Photo Credit: Quibi
Quibi, the multi-billion-dollar streaming platform launching in the US Monday, is betting it can transform entertainment with short, Hollywood-quality clips to watch "on the go" -- even as much of the world is trapped at home.
Tapping into the boom in mobile video viewing, all content will be delivered in clips of no more than 10 minutes -- or "quick bites." Every show must be made in both horizontal and vertical formats, automatically flipping between the two as viewers rotate their phones.
But Quibi's plans were set long before the coronavirus pandemic prompted stay-at-home orders for billions of people around the globe -- meaning nobody is quite sure how to measure success in the months ahead, its CEO told AFP.
While presumably fewer people will now watch during commutes or coffee breaks, self-isolation could prompt its own need for quick distractions, Quibi executives say.
"People still have in-between moments -- it's just different," said Whitman. One such a moment, she suggested, could come when an exhausted parent takes a pause from homeschooling children.
"I live on Zoom calls all day," she said, referring to the popular remote conferencing software. "But occasionally I'll have 10 or 15 minutes between Zoom calls (and) I'll watch a Quibi."
'A little crazy'
A formidable lineup -- 50 shows at launch, with 175 originals in its first year -- helped make Quibi's decision to stick with its long-established April 6 launch a lot easier, said Whitman.
Big Hollywood names have committed to work with Quibi thanks to its founder, Jeffrey Katzenberg, a towering figure in Tinseltown who ran Disney Studios for a decade and co-founded DreamWorks.
"We had enough content in the bank," Whitman said.
Launch movies such as psychological thriller Survive -- starring Game of Thrones alumna Sophie Turner -- and Liam Hemsworth's dystopian "Most Dangerous Game" are expected to draw early subscribers.
After an initial batch at launch, one "chapter" will be released per day, with the aim to rekindle the "water-cooler moments" of traditional television.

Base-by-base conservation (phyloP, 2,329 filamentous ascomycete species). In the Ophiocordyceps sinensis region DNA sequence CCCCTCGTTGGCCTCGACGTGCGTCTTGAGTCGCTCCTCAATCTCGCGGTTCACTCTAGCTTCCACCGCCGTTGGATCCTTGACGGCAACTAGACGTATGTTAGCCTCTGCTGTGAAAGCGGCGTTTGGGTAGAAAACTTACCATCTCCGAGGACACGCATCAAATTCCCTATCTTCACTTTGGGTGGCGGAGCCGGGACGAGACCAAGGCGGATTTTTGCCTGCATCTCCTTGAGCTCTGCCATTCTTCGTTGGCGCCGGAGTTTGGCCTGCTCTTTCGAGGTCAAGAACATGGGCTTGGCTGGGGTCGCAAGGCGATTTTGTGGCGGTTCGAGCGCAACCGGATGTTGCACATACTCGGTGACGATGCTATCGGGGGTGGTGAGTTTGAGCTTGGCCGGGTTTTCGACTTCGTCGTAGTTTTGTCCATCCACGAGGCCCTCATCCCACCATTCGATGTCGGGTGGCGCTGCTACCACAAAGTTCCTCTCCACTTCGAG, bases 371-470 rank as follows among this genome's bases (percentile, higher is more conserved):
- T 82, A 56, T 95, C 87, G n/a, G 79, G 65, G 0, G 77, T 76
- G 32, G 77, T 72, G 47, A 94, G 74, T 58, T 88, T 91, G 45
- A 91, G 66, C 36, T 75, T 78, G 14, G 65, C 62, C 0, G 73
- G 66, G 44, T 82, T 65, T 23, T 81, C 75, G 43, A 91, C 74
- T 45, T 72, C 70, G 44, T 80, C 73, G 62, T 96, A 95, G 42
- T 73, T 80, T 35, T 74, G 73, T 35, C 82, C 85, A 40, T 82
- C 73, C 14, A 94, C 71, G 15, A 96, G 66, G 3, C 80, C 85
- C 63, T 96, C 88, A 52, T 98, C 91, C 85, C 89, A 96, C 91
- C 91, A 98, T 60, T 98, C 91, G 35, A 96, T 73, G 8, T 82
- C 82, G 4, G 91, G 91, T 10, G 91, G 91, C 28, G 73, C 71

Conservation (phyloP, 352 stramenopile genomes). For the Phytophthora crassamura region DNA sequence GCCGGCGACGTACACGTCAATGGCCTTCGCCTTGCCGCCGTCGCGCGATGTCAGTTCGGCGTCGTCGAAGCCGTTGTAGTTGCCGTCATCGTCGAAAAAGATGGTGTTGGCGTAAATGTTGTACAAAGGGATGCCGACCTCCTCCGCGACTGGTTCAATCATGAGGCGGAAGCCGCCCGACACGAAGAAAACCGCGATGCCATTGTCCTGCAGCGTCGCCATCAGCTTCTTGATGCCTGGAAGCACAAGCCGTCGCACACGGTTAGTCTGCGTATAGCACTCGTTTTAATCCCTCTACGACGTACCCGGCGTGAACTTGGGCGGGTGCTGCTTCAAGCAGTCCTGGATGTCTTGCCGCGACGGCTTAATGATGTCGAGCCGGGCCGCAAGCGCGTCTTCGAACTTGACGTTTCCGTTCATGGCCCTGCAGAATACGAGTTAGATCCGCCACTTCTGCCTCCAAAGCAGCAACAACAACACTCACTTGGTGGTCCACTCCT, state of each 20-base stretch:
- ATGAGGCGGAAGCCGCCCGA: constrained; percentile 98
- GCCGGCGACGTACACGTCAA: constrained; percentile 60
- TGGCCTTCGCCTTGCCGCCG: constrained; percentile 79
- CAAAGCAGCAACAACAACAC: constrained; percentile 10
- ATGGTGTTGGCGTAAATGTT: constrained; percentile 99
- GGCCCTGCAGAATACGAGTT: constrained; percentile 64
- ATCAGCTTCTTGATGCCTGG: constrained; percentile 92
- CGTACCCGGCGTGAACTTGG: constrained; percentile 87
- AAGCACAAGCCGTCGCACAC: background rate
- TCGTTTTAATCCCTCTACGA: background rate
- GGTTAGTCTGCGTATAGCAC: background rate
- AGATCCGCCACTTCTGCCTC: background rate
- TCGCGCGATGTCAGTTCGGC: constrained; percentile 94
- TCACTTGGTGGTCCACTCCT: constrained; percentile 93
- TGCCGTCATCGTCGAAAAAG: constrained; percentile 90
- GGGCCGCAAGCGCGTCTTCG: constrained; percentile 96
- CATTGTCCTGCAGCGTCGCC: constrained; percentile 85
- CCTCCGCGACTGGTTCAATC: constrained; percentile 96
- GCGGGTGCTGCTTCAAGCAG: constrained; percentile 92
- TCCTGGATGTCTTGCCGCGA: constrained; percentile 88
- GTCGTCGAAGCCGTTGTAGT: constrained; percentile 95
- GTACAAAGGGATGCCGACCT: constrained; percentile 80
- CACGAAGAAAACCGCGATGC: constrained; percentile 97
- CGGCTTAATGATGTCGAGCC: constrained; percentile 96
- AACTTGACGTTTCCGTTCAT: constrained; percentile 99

New scripted content is already scheduled through late fall. But amid the deep uncertainty facing Hollywood, what comes next is anyone's guess.
"We certainly hope the production will be back online soon," said Whitman. "We just don't know... You have to tolerate ambiguity well."
Quibi also aims to keep users coming back with daily news, sports and entertainment shows -- a genre far harder to produce at a time when studios are closed across the US.
"It's been a little crazy," admitted Whitman, who said many shows will broadcast from hosts' homes rather than specially constructed studios.
"Two weeks ago, we thought maybe four or five of these 'Daily Essentials' would actually not be able to get into production for us," she said. "But they've all come on."
'$100,000 a minute'
Subscriptions will cost $5 monthly with ads, or $8 without. But with cash short for many as unemployment surges, Quibi last month extended its two-week trial period to a 90-day offer.
The assumption is that, just as HBO transformed television with its premium subscription content, Quibi can get people to spend if the quality is high enough.
"We pay up to $100,000 a minute for our premium long-form movies and chapters," said Whitman.
"What we will produce for the money that we are spending is very different to the incredible creativity of people who are producing shows for $500 a minute," she added.
But Whitman insists Quibi -- aiming to create "the next big wave of story-telling" -- does not view those as direct rivals.
"There were movies, there was television, there was streaming," said Whitman. "And now maybe there is this new way to tell stories for mobile, in Hollywood-quality ways."